I thought the Kings beam was just a gimmick. I was wrong, and here’s why | Opinion

Xavier Mascareñas/xmascarenas@sacbee.com

I love the beam. But I didn’t start out loving it.

A bright purple bolt of light flooded my social media channels a few weeks ago and hasn’t yet left. Suddenly, every person in Sacramento knows what you meant if you just say “the beam.”

If you’re an exception, “the beam” is just a ridiculously bright light that gets turned on at Golden 1 Center after the Kings win a game.


It’s actually four 1,000-watt RGB lasers that shoot into outer space and are six times more visible than the brightest ordinary searchlight, according to the Folsom-based company that manufactures the lasers. The Kings have to get permission to light the beam from the Federal Aviation Administration so they don’t disrupt nearby aircraft.

Considering the Kings’ history, when the beam debuted on Sept. 16 — or 916 Day, as Sacramento’s tourism agencies would undoubtedly like me to call it — I didn’t think we’d see it that often.

“Maybe if the Kings won more games,” I thought snidely, “that beam would be useful!”

That kind of defeatism was inevitable after nearly two decades of Kings failures. We haven’t gone to the playoffs since I was 16.

But the beam turned on at exactly the right time: Kings fans needed something to re-energize them after decades of losses and constant disappointment. Why bother to buy tickets, I thought? Why bother to even watch the game on TV if the Kings were just going to lose again? Last season, they lost nearly twice as many games as they won, 52-30.

But then … the team started to win.

As of today, they’ve won 13 of their last 19 games. Their 13-10 record has them fifth in the highly competitive Western Conference, only 2.5 games behind first-place New Orleans. It’s the Kings’ best start since the 2004-05 season.

That was so long ago that Peja Stojaković was a star on that Kings team, and today his son Andrej is a star at Jesuit High School and one of the best prep players in America.

Suddenly, my social media feed wasn’t just the beam, it was also groups of Kings fans chanting “Light the beam!” in various parts of the nation and posting memes. Players were shouting “Light the beam!” into microphones during their post-game interviews. The team’s ownership has filed to trademark “BeamTeam,’‘ and they let a star player whack the big button to light it at the end of the game, to raucous cheers.

It was even listed on Google Maps as a place of worship.

Dollar for dollar, it might be the best investment the team has ever made to garner fan support, and it seems to have reinvigorated the team’s spirit as well.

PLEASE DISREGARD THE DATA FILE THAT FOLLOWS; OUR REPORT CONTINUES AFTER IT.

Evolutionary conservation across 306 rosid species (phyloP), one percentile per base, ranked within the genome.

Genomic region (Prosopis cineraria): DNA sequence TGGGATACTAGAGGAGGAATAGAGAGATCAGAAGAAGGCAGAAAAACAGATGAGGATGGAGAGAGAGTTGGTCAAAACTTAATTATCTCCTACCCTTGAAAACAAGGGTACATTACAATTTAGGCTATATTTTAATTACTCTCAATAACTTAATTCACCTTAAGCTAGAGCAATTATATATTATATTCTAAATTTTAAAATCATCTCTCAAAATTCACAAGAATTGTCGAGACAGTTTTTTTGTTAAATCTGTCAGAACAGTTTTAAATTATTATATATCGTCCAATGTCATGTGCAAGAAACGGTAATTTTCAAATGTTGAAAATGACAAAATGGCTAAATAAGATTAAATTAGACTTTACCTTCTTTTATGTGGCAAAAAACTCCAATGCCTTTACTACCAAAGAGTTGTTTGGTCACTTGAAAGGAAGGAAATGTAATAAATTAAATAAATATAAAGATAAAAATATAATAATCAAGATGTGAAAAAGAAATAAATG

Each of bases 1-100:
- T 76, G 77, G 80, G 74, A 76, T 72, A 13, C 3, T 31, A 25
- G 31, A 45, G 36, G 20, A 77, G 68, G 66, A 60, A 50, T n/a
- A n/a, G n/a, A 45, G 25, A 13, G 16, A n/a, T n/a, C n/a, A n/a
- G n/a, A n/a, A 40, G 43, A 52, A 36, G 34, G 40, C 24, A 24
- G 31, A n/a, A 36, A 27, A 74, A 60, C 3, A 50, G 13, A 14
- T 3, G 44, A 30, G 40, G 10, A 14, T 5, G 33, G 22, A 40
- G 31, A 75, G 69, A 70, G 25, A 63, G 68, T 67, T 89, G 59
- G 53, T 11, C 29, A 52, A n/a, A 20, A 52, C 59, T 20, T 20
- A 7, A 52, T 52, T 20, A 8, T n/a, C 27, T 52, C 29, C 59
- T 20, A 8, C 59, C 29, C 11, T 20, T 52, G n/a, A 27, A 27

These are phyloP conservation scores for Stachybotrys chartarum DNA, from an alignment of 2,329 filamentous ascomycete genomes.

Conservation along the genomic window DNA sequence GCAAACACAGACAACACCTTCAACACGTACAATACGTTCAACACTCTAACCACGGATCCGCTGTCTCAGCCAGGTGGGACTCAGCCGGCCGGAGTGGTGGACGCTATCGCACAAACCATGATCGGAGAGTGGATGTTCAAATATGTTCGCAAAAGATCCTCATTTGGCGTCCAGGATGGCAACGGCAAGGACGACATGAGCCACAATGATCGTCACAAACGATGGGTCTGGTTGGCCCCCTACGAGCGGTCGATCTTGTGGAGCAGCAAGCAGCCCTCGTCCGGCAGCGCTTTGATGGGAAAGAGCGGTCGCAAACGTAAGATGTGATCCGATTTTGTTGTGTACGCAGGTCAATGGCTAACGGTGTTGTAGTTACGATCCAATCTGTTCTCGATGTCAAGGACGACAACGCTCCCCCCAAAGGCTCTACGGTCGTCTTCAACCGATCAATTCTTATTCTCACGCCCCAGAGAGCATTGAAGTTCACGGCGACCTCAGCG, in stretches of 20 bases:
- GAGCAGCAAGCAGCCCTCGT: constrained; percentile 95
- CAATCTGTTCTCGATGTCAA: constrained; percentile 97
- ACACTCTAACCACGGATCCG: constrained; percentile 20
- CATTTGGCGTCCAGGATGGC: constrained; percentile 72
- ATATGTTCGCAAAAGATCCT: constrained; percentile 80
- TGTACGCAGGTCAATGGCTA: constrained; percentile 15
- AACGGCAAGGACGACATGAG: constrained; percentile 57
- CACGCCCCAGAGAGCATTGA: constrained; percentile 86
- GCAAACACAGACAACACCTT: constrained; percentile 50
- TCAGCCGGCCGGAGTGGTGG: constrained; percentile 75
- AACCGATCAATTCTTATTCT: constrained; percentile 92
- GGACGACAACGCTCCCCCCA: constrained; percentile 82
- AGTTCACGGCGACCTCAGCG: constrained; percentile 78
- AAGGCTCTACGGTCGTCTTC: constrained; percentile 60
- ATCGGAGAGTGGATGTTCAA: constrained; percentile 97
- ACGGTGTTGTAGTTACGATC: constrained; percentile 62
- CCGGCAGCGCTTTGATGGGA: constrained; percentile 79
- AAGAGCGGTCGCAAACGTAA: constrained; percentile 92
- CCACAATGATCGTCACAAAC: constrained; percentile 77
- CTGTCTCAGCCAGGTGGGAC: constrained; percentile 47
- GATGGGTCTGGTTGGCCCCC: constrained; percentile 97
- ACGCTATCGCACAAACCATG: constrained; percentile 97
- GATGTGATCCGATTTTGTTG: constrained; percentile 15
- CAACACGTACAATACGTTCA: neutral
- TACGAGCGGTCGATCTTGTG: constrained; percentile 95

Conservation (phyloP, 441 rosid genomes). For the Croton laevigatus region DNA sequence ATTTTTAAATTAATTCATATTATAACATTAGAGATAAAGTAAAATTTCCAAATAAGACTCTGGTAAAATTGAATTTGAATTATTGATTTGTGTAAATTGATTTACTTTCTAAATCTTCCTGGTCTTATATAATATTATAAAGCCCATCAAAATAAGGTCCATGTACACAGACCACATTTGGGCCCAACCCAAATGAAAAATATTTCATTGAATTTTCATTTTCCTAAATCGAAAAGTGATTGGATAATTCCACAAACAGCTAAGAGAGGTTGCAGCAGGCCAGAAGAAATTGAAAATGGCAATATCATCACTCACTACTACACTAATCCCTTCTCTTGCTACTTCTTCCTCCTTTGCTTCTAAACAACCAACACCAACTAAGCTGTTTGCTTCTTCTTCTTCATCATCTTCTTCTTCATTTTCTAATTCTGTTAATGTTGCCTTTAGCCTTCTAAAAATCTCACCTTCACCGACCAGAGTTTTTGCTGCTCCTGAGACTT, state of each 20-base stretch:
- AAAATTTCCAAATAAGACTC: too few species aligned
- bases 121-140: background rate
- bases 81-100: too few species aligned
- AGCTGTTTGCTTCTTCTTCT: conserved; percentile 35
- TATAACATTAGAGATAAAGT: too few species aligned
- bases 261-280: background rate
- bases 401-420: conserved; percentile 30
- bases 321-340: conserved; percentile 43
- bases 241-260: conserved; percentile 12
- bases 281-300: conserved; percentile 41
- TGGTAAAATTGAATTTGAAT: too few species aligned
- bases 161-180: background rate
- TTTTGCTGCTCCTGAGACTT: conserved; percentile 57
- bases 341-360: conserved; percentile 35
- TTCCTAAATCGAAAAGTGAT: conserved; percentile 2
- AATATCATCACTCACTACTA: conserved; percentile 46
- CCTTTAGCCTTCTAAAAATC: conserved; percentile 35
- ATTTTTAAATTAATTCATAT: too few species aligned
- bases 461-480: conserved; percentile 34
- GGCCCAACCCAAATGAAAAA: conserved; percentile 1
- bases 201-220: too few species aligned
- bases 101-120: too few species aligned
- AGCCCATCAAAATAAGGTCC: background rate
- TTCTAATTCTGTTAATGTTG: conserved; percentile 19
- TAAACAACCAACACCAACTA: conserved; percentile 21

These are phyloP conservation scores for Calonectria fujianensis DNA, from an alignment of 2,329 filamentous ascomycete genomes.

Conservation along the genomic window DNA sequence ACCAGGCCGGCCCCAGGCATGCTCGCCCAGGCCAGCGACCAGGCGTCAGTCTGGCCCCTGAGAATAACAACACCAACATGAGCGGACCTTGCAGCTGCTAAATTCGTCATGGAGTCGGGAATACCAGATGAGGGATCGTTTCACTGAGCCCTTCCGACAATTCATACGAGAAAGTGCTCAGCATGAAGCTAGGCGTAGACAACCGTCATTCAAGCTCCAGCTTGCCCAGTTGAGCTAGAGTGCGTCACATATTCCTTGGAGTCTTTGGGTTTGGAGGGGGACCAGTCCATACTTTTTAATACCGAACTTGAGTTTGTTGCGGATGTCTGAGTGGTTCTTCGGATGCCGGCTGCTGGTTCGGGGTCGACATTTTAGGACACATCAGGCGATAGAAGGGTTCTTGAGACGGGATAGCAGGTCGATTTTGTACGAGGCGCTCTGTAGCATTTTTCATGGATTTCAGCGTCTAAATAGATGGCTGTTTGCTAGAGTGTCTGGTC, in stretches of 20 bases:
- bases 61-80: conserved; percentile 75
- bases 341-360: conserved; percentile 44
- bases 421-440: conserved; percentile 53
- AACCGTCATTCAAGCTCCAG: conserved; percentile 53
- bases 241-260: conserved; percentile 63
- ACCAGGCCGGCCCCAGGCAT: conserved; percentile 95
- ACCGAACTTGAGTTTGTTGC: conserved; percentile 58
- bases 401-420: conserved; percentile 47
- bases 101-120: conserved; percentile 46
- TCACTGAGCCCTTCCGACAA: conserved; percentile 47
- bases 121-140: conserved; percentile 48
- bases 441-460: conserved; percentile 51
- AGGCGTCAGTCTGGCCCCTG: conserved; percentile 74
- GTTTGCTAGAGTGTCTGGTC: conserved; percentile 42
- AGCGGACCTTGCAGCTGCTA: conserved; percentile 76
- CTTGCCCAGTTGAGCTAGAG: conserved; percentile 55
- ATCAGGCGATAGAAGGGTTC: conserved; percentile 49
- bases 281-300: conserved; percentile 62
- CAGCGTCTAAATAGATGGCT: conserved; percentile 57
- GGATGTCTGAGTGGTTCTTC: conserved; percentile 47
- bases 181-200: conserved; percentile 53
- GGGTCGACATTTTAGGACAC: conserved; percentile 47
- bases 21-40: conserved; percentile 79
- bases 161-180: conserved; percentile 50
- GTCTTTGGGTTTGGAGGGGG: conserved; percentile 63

Small Things Add Up

Yes, the beam has grown on me, and has made being a Sacramentan something to be proud of.

Pride in Sacramento can be elusive.

Case in point: I wanted to write this week about the city’s newest Michelin star, because we now have two: The first for The Kitchen in 2019, and the second this year for Localis.

While awards are nice, I just didn’t think a Michelin star for a fancy restaurant that starts at hundreds of dollars per plate meant much to the average Sacramentan. So I talked to Mike Testa, President and CEO of Visit Sacramento, who politely disagreed with me.

He pointed out that Sacramento doesn’t have one big draw, like an Eiffel Tower or a Golden Gate Bridge. Instead, it’s a hundred little things that add up. The Michelin stars, the Kings beam, the Food to Fork moniker, the Aftershock festival, etc. are all part of modern-day Sacramento.

Ask your average American to name five California cities, Testa said, and it’s unlikely Sacramento will make the cut.

“We’re (over)shadowed by Los Angeles, San Francisco and Napa,” he said. “15 years ago, we were still known for the Gold Rush of 1849.”

So we have to create “a critical mass of what makes Sacramento great.”

Maybe the beam is becoming successful not just because the Kings are winning, but because — like a purple maypole in the town square — we finally have something to rally around and celebrate.

Maybe Michelin stars don’t mean a lot to the average Sacramentan, but they raise the international profile of our restaurant scene and give tourists a reason to visit. When they pour money into the local economy, the tax revenue helps address deeper problems with our infrastructure, transit, education and more.

“You’re never going to do anything that is perfectly in everybody’s wheelhouse,” Testa told me. But maybe Sacramento can do a hundred little things right that appeal to a variety of people.

These little wins — like national recognition for the beam, or international recognition for our restaurants — give us something to feel good about. And they make Sacramento a better place to live.

So, I was wrong. Long live the beam.